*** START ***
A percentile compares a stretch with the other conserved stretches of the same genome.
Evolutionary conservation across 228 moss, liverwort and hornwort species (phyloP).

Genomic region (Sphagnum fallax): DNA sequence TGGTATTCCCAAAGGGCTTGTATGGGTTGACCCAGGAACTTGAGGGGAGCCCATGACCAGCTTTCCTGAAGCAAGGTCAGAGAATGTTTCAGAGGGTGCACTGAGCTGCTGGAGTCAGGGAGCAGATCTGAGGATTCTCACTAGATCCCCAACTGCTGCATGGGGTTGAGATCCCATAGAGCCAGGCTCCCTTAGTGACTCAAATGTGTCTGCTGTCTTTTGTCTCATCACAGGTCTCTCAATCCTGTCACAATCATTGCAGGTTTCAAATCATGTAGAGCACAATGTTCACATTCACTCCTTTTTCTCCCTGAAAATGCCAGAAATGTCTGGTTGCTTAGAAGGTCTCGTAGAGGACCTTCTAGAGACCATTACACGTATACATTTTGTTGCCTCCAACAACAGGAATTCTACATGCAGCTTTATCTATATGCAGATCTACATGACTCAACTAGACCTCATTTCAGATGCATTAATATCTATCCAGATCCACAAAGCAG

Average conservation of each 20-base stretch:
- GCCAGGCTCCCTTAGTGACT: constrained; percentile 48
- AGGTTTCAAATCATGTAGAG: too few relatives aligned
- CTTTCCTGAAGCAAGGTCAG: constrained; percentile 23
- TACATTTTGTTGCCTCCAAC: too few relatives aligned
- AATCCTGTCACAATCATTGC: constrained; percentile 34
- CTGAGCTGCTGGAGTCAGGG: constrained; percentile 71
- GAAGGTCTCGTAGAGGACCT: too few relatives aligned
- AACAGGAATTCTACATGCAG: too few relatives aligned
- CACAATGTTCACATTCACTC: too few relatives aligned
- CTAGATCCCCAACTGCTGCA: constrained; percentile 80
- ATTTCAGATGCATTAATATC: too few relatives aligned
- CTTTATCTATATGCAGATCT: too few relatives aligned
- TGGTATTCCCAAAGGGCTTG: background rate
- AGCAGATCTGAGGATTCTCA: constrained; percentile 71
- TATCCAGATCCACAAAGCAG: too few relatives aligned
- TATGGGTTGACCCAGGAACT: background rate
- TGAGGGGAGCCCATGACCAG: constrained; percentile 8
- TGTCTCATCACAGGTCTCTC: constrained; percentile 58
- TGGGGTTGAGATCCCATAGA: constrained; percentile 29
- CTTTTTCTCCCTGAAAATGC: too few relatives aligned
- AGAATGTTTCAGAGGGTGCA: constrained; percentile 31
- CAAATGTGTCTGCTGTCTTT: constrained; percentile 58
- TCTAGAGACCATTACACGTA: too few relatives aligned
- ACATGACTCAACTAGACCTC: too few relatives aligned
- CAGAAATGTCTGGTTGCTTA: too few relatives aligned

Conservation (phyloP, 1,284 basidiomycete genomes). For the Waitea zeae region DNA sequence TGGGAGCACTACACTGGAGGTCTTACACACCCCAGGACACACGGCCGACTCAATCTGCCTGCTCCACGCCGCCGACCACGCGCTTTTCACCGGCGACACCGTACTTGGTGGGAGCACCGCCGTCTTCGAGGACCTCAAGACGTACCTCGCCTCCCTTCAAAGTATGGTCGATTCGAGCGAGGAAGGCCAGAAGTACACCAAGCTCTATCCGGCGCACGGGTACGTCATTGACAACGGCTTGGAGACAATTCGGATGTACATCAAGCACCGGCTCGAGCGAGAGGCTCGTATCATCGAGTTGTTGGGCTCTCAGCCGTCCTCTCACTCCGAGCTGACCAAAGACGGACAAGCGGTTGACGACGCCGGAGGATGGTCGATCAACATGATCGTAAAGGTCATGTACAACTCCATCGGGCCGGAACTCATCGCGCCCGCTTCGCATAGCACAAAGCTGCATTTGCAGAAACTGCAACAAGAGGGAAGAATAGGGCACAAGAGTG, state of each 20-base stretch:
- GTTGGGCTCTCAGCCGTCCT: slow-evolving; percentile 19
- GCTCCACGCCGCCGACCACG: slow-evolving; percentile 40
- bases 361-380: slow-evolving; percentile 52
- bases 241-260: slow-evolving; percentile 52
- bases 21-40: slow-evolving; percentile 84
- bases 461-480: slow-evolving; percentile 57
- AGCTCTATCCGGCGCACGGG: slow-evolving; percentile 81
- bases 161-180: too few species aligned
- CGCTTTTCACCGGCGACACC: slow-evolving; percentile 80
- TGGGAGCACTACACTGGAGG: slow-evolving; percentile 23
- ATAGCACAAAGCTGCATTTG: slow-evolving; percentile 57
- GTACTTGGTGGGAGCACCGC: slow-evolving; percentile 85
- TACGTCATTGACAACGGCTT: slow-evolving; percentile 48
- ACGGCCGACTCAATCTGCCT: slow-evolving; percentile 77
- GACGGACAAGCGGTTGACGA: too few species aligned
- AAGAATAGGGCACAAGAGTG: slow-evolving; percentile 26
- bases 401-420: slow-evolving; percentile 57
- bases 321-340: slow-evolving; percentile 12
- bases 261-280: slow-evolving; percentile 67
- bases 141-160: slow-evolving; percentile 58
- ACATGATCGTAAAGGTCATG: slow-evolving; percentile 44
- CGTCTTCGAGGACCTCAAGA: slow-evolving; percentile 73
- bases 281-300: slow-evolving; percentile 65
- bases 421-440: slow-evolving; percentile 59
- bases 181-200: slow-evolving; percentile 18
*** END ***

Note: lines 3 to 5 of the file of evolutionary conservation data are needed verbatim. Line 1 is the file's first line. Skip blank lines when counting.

Genomic region (Sphagnum fallax): DNA sequence TGGTATTCCCAAAGGGCTTGTATGGGTTGACCCAGGAACTTGAGGGGAGCCCATGACCAGCTTTCCTGAAGCAAGGTCAGAGAATGTTTCAGAGGGTGCACTGAGCTGCTGGAGTCAGGGAGCAGATCTGAGGATTCTCACTAGATCCCCAACTGCTGCATGGGGTTGAGATCCCATAGAGCCAGGCTCCCTTAGTGACTCAAATGTGTCTGCTGTCTTTTGTCTCATCACAGGTCTCTCAATCCTGTCACAATCATTGCAGGTTTCAAATCATGTAGAGCACAATGTTCACATTCACTCCTTTTTCTCCCTGAAAATGCCAGAAATGTCTGGTTGCTTAGAAGGTCTCGTAGAGGACCTTCTAGAGACCATTACACGTATACATTTTGTTGCCTCCAACAACAGGAATTCTACATGCAGCTTTATCTATATGCAGATCTACATGACTCAACTAGACCTCATTTCAGATGCATTAATATCTATCCAGATCCACAAAGCAG

Average conservation of each 20-base stretch:
- GCCAGGCTCCCTTAGTGACT: constrained; percentile 48